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I've read from various University Extension sites (e.g., here and here) that boron levels would be deficient in sandy soils with low organic matter.

  • This would suggest that boron levels would be higher in non-sandy soils with high organic matter (OM) levels.

However, in a series of upland forest patches in central NC with clayey (low sand) soils with substantial OM, I've found the opposite to be true: Soil boron-levels in these low sand/high OM plots were regionally amongst the lowest levels measured (<0.2 ppm; more than 4x lower than nearby sandy soils with low OM).

  • This seems to contradict the above stated trend from extension websites.

Question: What would cause this trend? What would cause boron levels to be so deficient in clayey (non sandy) high OM soil?

Other information about sites: relatively dry, high topographic position and exposure, acidic (pH < 6) soil, high {K, Al, S} in soil. Vegetation = mid-to-late successional mixed hardwood/oak-hickory forests with relatively open understory due to deer overbrowse.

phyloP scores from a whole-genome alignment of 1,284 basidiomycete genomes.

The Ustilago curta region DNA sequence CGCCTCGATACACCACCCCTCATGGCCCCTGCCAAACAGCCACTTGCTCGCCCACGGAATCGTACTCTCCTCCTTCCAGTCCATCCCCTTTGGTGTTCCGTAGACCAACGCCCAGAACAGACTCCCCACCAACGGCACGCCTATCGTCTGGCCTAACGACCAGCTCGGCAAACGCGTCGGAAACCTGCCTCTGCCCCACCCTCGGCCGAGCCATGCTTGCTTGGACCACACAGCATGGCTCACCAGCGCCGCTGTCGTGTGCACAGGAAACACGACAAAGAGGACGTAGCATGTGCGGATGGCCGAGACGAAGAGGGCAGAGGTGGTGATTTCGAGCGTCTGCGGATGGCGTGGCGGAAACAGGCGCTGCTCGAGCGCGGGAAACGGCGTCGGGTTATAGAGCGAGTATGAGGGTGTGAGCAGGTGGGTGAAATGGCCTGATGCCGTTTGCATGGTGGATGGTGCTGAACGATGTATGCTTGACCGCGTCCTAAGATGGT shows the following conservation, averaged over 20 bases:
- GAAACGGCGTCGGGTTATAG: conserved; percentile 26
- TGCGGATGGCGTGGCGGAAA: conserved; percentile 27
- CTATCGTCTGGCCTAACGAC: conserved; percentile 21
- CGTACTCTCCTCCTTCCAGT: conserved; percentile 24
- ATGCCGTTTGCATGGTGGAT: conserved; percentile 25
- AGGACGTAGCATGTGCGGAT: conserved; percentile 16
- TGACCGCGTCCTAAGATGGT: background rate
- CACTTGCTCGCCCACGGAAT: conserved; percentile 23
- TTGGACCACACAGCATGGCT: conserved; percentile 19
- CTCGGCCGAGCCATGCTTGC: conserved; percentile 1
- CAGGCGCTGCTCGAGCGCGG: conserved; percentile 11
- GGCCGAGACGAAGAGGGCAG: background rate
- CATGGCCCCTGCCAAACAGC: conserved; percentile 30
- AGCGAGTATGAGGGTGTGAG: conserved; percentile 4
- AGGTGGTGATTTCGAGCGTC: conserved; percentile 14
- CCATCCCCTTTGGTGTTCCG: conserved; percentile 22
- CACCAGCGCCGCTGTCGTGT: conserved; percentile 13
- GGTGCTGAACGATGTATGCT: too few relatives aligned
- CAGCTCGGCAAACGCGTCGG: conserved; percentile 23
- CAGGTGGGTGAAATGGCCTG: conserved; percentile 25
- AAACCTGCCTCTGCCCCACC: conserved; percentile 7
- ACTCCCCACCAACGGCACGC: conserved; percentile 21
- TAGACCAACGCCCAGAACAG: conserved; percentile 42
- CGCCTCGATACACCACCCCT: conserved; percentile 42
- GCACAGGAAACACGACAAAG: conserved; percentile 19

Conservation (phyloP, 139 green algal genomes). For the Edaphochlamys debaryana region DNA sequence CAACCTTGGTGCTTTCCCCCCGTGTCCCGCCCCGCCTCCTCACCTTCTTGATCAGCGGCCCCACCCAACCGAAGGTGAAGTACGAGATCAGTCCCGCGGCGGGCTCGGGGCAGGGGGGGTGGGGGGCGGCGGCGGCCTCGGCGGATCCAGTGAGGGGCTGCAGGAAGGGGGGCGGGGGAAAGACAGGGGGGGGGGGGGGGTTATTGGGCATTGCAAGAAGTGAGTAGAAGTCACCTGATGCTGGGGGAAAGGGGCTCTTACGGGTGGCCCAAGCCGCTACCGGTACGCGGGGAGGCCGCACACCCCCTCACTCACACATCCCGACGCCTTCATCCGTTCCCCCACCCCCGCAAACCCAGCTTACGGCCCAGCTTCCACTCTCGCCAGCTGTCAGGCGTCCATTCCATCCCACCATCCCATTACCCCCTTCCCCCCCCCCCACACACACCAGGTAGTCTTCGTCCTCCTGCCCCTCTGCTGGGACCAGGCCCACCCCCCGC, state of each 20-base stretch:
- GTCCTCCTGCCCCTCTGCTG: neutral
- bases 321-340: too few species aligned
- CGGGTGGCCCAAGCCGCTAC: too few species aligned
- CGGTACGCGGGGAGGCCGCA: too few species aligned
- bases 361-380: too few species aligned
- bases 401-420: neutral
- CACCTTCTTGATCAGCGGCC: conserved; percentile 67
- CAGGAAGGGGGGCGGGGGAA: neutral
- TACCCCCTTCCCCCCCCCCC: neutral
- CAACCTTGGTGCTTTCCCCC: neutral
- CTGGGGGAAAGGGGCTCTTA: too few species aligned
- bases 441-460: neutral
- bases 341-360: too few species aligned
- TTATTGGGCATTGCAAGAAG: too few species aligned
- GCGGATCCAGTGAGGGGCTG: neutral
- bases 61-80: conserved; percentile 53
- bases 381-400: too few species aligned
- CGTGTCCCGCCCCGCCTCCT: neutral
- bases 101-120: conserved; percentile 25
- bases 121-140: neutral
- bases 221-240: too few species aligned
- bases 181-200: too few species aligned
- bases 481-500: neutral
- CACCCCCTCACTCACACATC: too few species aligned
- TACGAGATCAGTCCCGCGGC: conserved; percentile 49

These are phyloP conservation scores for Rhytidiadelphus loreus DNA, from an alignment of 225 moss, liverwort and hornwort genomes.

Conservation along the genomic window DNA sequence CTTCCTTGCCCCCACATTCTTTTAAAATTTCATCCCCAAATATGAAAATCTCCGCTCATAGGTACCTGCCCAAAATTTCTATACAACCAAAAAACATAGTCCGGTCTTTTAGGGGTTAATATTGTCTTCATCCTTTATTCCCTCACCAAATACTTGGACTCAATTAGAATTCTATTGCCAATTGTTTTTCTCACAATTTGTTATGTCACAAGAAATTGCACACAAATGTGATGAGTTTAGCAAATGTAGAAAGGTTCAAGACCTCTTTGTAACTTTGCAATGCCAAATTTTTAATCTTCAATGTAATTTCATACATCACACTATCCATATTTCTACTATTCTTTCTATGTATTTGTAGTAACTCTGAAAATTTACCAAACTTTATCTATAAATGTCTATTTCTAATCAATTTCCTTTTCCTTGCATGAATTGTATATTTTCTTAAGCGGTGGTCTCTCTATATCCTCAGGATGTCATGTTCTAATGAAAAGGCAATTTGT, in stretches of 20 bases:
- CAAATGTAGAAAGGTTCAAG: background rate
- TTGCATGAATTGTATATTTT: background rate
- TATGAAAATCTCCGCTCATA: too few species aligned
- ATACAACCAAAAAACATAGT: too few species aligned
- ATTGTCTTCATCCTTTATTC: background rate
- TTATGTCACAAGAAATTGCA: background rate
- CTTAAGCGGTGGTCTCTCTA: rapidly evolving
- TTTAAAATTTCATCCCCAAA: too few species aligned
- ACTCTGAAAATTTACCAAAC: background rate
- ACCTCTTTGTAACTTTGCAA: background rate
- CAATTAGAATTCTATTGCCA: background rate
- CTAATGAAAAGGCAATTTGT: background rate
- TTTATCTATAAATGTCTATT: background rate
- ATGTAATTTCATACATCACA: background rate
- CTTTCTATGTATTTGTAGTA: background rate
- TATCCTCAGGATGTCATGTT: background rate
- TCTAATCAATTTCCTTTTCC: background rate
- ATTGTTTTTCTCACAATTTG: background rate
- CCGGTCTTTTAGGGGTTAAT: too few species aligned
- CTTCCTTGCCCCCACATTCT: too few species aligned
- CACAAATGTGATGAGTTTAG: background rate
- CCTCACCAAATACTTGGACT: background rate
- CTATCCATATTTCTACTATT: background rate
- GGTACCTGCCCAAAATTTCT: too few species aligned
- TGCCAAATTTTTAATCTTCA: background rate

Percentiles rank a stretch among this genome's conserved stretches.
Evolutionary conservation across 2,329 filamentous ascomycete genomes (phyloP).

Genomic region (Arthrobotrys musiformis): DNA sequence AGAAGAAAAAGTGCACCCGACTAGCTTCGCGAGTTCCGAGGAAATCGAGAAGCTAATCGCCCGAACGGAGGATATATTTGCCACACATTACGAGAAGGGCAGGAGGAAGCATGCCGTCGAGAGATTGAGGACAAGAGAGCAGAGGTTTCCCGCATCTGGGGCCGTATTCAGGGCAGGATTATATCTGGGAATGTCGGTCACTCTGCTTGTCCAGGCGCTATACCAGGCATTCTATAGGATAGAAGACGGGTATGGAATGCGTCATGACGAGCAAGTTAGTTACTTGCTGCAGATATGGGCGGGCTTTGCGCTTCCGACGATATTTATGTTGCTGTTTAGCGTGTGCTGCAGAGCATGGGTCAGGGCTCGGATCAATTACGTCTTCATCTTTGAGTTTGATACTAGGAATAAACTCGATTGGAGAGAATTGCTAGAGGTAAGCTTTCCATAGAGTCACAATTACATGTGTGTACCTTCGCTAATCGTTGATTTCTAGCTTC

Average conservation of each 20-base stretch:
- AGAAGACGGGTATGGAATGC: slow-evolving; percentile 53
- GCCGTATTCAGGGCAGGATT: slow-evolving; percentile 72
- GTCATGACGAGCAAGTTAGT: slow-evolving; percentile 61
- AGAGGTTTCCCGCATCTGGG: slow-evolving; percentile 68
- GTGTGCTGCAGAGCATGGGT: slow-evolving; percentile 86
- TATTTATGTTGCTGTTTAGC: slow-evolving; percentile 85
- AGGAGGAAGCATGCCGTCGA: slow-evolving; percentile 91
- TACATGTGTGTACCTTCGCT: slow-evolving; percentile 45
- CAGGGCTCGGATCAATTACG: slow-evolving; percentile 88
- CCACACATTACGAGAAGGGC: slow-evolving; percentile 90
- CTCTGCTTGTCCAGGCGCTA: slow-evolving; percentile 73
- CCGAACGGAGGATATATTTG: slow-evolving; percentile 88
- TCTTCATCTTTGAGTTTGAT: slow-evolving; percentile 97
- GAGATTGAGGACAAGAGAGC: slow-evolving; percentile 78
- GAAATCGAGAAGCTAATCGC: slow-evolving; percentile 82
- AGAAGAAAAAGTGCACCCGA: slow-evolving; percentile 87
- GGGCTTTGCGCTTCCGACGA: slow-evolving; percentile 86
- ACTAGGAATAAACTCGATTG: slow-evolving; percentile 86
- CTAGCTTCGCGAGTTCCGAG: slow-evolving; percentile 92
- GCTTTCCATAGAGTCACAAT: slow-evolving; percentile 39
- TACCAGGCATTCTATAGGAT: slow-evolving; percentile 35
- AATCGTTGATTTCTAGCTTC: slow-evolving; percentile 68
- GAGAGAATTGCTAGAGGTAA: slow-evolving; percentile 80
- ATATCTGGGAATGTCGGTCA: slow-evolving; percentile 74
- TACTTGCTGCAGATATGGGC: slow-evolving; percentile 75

Note: soil methods: Mehlich III extraction for plant nutrients; loss-on-ignition method for OM.

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  • $\begingroup$ What type of bedrock are your sites on? Is it the same for all sites? $\endgroup$
    – Eonema
    Feb 5, 2023 at 0:27

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